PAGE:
Type: Spain: Aragón: Zaragoza, “José Antonio Labordeta” (antea: “Parque Grande”) park, UTM 30TXM7511, N 41.634 W 0.894, alt. 225 m, on argillose-sandy soil, in Pinus halepensis litter, 3 Dec. 2011, G. Muñoz (AH 40328 — holotype; GM-2453 and AC-4896 — isotypes).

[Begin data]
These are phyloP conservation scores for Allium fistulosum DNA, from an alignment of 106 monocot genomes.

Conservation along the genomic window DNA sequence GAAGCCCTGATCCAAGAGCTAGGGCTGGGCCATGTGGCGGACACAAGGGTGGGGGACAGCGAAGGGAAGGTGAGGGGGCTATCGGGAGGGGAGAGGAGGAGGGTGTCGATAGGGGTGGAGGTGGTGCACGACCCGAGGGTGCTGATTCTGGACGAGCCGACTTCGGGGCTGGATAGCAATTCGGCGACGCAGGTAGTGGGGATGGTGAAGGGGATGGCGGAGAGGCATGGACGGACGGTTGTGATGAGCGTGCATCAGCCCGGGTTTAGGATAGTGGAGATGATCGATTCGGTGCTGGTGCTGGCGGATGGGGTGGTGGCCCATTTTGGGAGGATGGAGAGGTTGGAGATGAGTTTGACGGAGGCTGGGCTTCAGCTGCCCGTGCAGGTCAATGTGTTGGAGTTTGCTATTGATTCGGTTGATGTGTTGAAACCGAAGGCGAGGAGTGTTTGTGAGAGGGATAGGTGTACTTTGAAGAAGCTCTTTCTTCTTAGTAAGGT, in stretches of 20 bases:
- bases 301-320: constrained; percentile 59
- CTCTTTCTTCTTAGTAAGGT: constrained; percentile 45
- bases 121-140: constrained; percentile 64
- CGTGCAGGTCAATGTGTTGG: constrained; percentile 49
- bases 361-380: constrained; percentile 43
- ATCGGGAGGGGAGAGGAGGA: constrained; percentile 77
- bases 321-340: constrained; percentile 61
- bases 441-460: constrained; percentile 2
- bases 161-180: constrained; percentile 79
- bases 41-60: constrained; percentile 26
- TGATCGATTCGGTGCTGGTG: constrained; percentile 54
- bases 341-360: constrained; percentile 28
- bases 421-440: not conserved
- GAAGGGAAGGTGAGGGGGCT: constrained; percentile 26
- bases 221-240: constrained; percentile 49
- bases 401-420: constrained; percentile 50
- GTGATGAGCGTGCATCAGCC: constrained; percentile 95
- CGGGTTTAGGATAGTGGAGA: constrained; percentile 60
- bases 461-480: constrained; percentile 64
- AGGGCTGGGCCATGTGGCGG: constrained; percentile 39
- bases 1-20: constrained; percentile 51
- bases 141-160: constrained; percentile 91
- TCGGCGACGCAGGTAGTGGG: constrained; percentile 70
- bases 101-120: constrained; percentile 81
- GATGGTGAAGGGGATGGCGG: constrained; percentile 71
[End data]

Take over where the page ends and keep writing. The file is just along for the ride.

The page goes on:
Description: Pileus 40–100 mm wide, when young hemispherical-convex to hemispherical, expanding to subplane, finally plane, without an umbo, with an entire, slightly exceeding margin, involute or incurved in young stages; pileus surface dry, almost smooth to finely feltedfibrillose, variable in colour, starting from whitish or pale cream or egg-yellow to ochre (Mu 2.5Y 8/1-2; Mu 5Y 8/1 “White”; Mu 2.5Y 8/2-4 “Pale yellow”) to orange-pink (Mu 5YR 6/6-8 “Yellowish red”; Mu 2.5YR 5/6-8 “Red”); in adult stages these tinges are mixed, in dried herbarium material the main tinge is pink-rose (Mu 10R 5/3-4; 6/3-4) (Fig. 2D); surface not reddening but tardily darkening on handling, covered, mainly toward the disc, but often up to the antimarginal zone, with abundant, fibrillose to submembranaceous white velar patches, as remnants of the universal veil. Lamellae not reaching the stipe, attached to a pseudocollarium, crowded, to 6 mm broad, with (0–)1–3 lamellulae, white to cream or slightly beige, darker towards the margin, not reddening when bruised, with an even or slightly flocculose, concolorous edge. Stipe 40–100 × 12–18 mm, stout, solid, cylindrical, in most specimens with a napiform to submarginate bulb and then up to 23 mm wide; surface white, shiny, pruinose-floccose at the apex, at times slightly browning on handling or due to the environmental conditions, in young stages with minute universal veil remnants (as coarse flecks) towards the base. Annulus thin, simple, membranous, persistent, not movable, usually descending (rarely ascending), entirely white or ochre towards margin. Context fleshy, white, unchanging or slightly turning ochre-pink towards the base of the stipe. Smell and taste not distinctive, fungoid, pleasant. Edibility unknown. Spore-print: white. Chemical reactions: surface of the pileus, stipe, annulus, and lamellae green in ammonia. Spores (5.6–)6.0–6.8–7.6 (–8.2) × (4.5–)4.8–52–5.6(–5.7) μm, Q = (1.1–)1.2–1.3–1.4 (–1.6) (n = 120), subglobose to broadly ellipsoid or slightly ovoid, smooth, without a germpore, dextrinoid, metachromatic in Cresyl Blue (Figs 3C, D, 4A). Basidia 20–30 × 7–9 μm four-spored, clavate, without basal clamp connection (Fig. 4B). Lamella edge sterile. Cheilocystidia abundant, 20–15 × 10–16 μm, pedicellate, pyriform to sphaeropedunculate, rarely with a very short mucro, nearly hyaline or with light brown contents (diluted and homogeneous cytoplamatic pigment) (Figs 3E, F, 4C). Pleurocystidia absent. Pileipellis a trichoderm consisting of erect, long cylindrical to fusiform, not gelatinized elements, occasionally septate, 150–350(–400) × 8–16 μm, without a subtending (basal) hymeniform layer (Figs 3A, B, 4D); pigment brownish, usually parietal, smooth, but sometimes also intracellular in some terminal elements. Velar patches of the pileus surface composed of hyaline, tightly interwoven, cylindrical, 3–7 μm wide hyphae. Clamp-connections absent.